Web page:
Texas A&M awarded HRSA Funding for telehealth mental services
Compared to urban populations, rural communities face significant disparities in regard to mental health care access. In order to address these inequities through telehealth counseling services, Carly McCord, PhD, research assistant professor at the Texas A&M School of Public Health, has been awarded $975,000 in funding from the Health Resources and Services Administration (HRSA). McCord is a licensed psychologist and director of clinical services for the Telehealth Counseling Clinic (TCC).
“We will partner with six local communities in the greater Brazos Valley, all of which are designated as Mental Health Professional Shortage Areas by HRSA, to increase access to mental health services for low-income residents,” said McCord.
Regional health status assessments conducted by the Center for Community Health Development at the School of Public Health have consistently identified mental health and well-being concerns for more than a decade. Higher-than-average rates of depression, anxiety, Alzheimer’s disease and excessive drinking, among other indicators, are present. The mental health professional to population ratio for the region is 7,554 to 1 compared with the state of Texas, which has a ratio of 990 to 1. Most of the social and health-related services are housed within suburban Brazos County, which is 1 hour and 45 minutes away from some of the rural residents.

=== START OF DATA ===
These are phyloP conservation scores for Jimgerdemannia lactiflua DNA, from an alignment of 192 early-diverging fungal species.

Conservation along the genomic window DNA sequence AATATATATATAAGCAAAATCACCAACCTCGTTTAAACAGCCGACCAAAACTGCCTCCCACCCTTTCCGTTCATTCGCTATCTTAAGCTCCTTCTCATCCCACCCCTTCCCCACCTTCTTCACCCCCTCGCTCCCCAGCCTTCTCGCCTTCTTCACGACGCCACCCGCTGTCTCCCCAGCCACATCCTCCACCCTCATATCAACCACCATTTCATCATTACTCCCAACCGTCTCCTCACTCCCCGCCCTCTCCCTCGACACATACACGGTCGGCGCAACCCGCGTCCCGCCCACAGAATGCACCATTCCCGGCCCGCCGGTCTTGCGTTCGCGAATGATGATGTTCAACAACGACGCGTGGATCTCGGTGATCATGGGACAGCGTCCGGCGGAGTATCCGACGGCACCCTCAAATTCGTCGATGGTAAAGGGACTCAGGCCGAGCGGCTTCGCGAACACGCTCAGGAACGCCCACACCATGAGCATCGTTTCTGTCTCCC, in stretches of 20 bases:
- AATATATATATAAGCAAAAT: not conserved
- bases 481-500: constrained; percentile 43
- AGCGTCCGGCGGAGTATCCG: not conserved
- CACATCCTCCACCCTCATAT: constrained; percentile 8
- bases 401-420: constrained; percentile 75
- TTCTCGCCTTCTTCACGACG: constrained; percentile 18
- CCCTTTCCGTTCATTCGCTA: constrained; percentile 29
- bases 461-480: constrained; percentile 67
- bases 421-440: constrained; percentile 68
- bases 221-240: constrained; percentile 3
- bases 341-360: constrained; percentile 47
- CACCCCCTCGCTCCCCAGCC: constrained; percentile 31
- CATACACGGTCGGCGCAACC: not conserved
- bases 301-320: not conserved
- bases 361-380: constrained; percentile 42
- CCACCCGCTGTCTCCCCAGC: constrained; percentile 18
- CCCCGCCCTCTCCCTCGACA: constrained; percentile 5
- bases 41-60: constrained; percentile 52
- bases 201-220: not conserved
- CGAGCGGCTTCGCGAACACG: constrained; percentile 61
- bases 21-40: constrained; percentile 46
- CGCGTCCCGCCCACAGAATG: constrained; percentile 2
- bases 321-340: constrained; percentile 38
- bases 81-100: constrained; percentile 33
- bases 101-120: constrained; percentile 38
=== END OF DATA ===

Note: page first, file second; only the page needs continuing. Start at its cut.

The TCC will identify and enroll eligible individuals into services through outreach, secondary screenings and relationships with key partners. Enrolled individuals will be provided evidence-based mental health services via videoconference. The mental health services will be housed within health resource centers, primary care clinics and a rural access hospital and delivered through secure connections. When individuals are unable to go to the nearest access point, the Mend telehealth platform will make services accessible from their mobile device. The TCC will partner with HRSA’s Telehealth Focused Rural Health Research Center and conduct evaluations of counseling services in order to establish a stronger evidence base for the effectiveness of tele-behavioral health care.
“Nearly a decade ago, HRSA funded our first pilot of telehealth counseling in the Brazos Valley,” McCord said. “Together we are building a legacy of quality service and research and equipping the next generation of health professionals for the future of telehealth.”